As a high school classmates of his, I totally agree that the News-Letter should have covered more about Yangkai’s great personality instead of only the details of death. Except for the depression, he is nothing different from you, me, and us. Please respect a beautiful young man, though he’s not an American. Thanks for all of you above, thanks for your support to Yangkai. R.I.P
    虽然我不认识你,可我们在同一个校园朝夕共处过三年最美好的时光,你经历的,或许我也经历过。如果已经不能为你做什么,那就希望能尽我所能,让身边的人在知道这个消息的时候少一些猎奇和指责,多一些理解和祝愿吧。祝你在天堂不再痛苦。

    Reply
  16. anonFROMhampden   October 17, 2014 at 9:11 pm

    There is nothing insensitive about thie article. Sadly, it’s a police matter, Mr. Li was an adult, and this information will eventually become public record despite the print media. Also, someone mentioned his “private blog.” There is nothing private about posts that are made in the internet. Facebook, blogs, Pinterst, none of it is private. If nothing else, this tragedy should be used to address the occurances of suicide, which is surprisingly common among college-aged students, and especially among foreign students at prestigious, high-profile schools such as Hopkins.

    Reply
  17. Shelley   October 17, 2014 at 10:03 pm

    如果说你的痛苦正是没有痛苦,不是没有朋友而是没有相知相惜的朋友,原谅我错误的揣度吧,愿你在天堂有灵魂同行,有阳光雨露,有美好的生活,真正的快乐。愿你一切都好。

    Reply
  18. Just a Thought   October 17, 2014 at 10:45 pm

    First off, I think it would be appropriate to say how devastating a loss like this is to mr. Li’s family, friends, peers, and the Hopkins community at large. We lost a great and talented person, who going by the comments here, was also kind-hearted, generous, and true.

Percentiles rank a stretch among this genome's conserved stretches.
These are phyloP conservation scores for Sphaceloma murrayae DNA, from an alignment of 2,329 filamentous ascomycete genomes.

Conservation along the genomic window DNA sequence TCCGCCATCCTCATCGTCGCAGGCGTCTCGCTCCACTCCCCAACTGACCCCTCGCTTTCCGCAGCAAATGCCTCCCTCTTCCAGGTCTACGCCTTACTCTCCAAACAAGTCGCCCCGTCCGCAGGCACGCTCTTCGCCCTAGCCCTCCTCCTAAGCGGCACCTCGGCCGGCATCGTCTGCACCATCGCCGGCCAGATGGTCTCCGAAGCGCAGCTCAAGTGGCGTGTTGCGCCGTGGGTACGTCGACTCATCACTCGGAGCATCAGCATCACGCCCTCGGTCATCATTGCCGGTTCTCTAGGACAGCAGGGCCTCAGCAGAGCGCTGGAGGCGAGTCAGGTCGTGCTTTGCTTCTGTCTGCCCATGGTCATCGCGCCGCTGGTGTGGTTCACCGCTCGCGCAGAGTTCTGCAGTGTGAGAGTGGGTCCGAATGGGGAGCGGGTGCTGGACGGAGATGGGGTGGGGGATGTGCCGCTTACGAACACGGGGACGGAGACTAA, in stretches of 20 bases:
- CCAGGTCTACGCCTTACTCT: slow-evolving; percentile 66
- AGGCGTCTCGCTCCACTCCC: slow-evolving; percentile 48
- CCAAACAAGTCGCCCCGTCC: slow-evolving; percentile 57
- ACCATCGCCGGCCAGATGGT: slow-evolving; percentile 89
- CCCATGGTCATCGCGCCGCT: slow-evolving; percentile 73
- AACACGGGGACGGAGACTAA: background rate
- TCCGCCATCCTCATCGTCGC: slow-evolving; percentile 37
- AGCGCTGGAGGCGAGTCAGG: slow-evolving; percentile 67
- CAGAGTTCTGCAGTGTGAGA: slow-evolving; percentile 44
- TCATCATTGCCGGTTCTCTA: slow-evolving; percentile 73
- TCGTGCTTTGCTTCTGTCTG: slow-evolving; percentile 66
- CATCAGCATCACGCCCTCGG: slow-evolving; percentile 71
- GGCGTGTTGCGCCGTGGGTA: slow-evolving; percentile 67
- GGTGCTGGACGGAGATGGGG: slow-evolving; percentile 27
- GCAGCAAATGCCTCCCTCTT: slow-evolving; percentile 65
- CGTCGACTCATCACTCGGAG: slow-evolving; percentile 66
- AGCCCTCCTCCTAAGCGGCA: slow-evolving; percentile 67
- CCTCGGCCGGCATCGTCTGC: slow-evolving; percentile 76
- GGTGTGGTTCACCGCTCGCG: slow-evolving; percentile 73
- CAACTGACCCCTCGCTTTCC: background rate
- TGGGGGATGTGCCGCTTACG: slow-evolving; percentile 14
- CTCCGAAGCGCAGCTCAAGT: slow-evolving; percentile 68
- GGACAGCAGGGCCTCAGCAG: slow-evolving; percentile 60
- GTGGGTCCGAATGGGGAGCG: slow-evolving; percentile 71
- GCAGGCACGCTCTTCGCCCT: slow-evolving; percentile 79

At the same time, I must say that I disagree with a lot of the angry comments here reprimanding the writer. While it can be painful, this is a newspaper, and the job is to report the news to its fullest extent, not just to report what can be stomached.
    I wish all friends and family of Mr. Li the best, as I know the loss is probably difficult to comprehend, but at the same time, I think the News-Letter should continue its open, honest, and thorough reporting.

    Reply
    • Reply   October 18, 2014 at 9:16 am

      Just a thought, I think the best question to ask is why is it the News-letter is covering all the details of the suicide? To what end? How would knowing the information better inform the Hopkins community? True, suicide is an important topic that should be discussed. But what is the purpose of just focusing on the exact method of suicide, the location etc?

      News organizations do this type of reporting all the time. But the difference between CNN, FOX News, BBC etc and the News-letter is the end goal of such organizations. The end goal of CNN etc. is to make money. Period. People could argue that these organization strive to bring hard hitting stories but at the end of the day, they thrive on gossip because that means they get more hits.

      A question I’ve asked is what is the end goal of the News-letter. I thought its purpose was to represent the students, keep students informed of what’s happening on campus and around Baltimore, and keep the Hopkins administration accountable, all very key components of journalistic integrity. At least I thought this until I read this article.